The chapter then introduces the concept of inner product space to look at the same inequality. It shows that the inequality is nothing but an expression in inequality for the cosine of angle between two vectors in an inner product vector space.
Moving from the discrete version of the inequality to continuous form took about 6 years and it appeared in a memoir written by Victor Yacovlevich Bunyakovsky. There was no proof given to the continuous form of inequality
The continuous version of the inequality was proved brilliantly by Hermann Amandus Schwarz (1843–1921) while working on the theory of minimal surfaces. He also came out with inner product version of the inequality. One brilliant point of this chapter is the derivation of Cramer Rao bound for the MLE problem using Cauchy’s inequality. Any guy who uses stats in his work will appreciate the derivation of this bound from a simple looking Cauchy’s inequality. This introductory chapter introduces 1Trick and SplittingTrick that are often used in the context of proving Cauchy’s variants.
My biggest takeaway from this chapter has nothing to do with inequalities but it is about learning a method to crank out inner product spaces. I used to always wonder whenever I came across an inner product definition , about its source .”How do people come up with the inner product definition which just satisfies all the properties of inner product ?”. From this chapter, I have learnt that the source is any positive definite matrix. If you take any positive definite matrix A, then for any two vectors x and y in the vector space, you can define inner product as Y transpose times A times X and that will get you an inner product definition.
< The AMGM Inequality >
The next type of inequalities the book focuses on are Arithmetic Mean – Geometric Mean inequality.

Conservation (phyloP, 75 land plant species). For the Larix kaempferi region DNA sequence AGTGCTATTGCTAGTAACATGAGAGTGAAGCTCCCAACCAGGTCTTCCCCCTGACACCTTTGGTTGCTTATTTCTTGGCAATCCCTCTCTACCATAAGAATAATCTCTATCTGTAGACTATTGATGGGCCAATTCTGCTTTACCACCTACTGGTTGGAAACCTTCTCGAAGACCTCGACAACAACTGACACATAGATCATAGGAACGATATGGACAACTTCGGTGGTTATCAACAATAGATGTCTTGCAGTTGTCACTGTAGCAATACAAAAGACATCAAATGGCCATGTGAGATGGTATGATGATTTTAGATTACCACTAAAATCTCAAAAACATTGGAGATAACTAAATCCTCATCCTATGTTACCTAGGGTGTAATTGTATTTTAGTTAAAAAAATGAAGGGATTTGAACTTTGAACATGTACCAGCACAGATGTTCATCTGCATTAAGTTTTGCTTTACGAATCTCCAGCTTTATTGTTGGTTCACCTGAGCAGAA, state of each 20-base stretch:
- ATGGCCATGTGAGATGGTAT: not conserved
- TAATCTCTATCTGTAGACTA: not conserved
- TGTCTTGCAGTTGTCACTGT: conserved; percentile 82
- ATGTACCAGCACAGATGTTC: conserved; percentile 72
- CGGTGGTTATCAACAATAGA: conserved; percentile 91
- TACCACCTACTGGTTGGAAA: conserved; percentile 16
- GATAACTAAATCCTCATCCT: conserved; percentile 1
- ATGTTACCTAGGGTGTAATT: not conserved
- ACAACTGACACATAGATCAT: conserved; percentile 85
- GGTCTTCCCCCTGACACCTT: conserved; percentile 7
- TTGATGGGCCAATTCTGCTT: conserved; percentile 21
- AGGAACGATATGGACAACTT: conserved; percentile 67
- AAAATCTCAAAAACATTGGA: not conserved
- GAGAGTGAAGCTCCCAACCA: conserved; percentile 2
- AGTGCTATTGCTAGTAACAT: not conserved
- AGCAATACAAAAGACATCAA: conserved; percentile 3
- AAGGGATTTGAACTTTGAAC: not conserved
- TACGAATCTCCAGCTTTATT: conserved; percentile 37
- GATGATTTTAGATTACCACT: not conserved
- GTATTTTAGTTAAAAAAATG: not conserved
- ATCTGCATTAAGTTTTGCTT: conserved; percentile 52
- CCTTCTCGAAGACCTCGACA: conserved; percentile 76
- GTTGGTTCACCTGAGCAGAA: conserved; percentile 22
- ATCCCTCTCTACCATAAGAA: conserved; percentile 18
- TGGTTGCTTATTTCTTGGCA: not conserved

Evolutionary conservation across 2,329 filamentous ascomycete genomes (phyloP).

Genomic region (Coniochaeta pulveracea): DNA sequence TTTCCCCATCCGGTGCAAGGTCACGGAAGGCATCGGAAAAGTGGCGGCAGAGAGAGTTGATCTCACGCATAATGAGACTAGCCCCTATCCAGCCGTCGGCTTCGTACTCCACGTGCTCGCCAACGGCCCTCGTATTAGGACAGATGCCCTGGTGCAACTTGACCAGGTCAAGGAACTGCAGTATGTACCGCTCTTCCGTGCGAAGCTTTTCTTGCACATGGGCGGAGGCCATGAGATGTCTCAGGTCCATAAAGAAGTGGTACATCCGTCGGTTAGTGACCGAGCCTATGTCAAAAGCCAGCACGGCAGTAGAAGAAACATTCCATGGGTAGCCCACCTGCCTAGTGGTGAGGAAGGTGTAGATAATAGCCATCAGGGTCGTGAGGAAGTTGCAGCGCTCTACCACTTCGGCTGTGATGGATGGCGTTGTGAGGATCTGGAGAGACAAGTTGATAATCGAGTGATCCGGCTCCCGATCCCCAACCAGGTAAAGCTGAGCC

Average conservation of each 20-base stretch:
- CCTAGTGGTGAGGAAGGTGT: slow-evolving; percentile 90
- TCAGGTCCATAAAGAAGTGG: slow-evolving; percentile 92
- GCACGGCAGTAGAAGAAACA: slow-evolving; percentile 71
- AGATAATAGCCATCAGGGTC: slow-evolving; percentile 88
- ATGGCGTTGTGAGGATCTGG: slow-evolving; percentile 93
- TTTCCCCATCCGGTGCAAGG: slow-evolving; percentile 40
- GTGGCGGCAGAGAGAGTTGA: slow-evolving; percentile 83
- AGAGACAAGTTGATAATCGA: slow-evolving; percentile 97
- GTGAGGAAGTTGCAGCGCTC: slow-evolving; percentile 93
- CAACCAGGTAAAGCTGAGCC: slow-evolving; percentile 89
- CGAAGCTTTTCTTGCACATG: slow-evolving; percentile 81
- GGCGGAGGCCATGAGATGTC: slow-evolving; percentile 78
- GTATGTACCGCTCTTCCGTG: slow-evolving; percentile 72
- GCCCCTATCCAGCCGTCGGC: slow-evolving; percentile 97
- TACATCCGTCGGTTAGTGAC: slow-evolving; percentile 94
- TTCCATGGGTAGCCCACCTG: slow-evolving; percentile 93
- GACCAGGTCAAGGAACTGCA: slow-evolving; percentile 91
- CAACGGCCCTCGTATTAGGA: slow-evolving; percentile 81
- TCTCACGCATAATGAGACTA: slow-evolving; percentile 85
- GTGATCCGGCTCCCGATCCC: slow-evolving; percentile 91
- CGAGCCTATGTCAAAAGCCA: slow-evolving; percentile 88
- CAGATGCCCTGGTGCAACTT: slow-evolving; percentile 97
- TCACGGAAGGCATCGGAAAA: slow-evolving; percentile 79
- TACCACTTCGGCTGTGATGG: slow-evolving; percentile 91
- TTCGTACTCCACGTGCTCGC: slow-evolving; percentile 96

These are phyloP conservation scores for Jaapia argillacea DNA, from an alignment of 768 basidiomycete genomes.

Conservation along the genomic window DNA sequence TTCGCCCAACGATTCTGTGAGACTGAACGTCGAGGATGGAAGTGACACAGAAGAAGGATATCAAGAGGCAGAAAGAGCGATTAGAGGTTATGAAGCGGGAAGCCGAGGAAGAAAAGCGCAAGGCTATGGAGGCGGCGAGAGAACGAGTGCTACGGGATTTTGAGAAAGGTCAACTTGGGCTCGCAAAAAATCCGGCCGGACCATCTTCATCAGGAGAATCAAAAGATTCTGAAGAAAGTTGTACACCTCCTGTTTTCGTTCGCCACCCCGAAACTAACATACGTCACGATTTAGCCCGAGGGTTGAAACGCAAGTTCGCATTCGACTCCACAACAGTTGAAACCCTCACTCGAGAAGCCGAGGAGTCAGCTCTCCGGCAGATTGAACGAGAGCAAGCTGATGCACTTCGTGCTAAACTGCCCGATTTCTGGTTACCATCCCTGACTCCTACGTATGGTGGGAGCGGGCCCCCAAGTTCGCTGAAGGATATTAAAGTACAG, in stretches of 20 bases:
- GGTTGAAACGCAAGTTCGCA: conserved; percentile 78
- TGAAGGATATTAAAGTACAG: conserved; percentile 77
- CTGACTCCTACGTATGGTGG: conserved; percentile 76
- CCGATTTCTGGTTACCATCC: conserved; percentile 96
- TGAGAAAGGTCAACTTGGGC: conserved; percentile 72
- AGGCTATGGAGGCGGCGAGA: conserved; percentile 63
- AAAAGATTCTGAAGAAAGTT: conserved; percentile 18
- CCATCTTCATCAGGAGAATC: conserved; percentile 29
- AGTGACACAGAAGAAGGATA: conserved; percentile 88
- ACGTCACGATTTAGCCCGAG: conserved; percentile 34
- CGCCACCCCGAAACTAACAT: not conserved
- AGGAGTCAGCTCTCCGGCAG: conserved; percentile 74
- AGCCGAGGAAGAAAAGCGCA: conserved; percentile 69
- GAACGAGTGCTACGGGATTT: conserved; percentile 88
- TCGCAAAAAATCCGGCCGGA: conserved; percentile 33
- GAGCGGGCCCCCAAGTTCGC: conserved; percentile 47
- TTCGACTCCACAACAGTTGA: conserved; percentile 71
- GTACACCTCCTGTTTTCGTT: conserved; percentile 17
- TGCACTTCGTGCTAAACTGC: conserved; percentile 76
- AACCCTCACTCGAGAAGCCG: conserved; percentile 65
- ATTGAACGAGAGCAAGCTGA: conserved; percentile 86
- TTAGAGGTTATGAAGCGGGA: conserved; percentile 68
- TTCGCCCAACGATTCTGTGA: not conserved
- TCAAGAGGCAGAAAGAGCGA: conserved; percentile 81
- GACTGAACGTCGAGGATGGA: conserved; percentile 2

This is one of the most popular inequalities. It is learnt in some form or the other either in high school/ college level/ undergrad education. The proof is usually shown by mathematical induction. However the book goes on to prove using a technique “ LeapForward FallBack technique”, a technique which works in lots of cases , where the usage of mathematical induction might be tedious.
Self generalizing quality of the above inequality is used to explain Generalized AMGM inequality
One of the challenging questions before proving any inequality is , “What elementary inequalities should be used ?”. Just because something looks like a AMGM inequality does not mean you can use raw version of AMGM inequality and proceed. An example of this is shown using Carleman’s inequality where the usual AMGM fails to go anywhere. The example illustrates the principle of maximal effectiveness whereby we conspire to use our tools under precisely those circumstances when they are at their best. The chapter ends with stating the three principles from George Polya which are extremely relevant for solving inequalities

Can you solve your problem in a special case?

Can you relate your problem to a similar one where the answer is already known?

Can you compute anything at all that is related to what you would really like to compute?
< Lagrange’s Identity and Minkowski’s Conjecture >
The author then sheds light on Lagrange’s Identity and Minkowski’s conjecture. The connection between Cauchy’s inequality and Lagrange’s Identity is shown. The identity focuses on the defect in Cauchy’s inequality.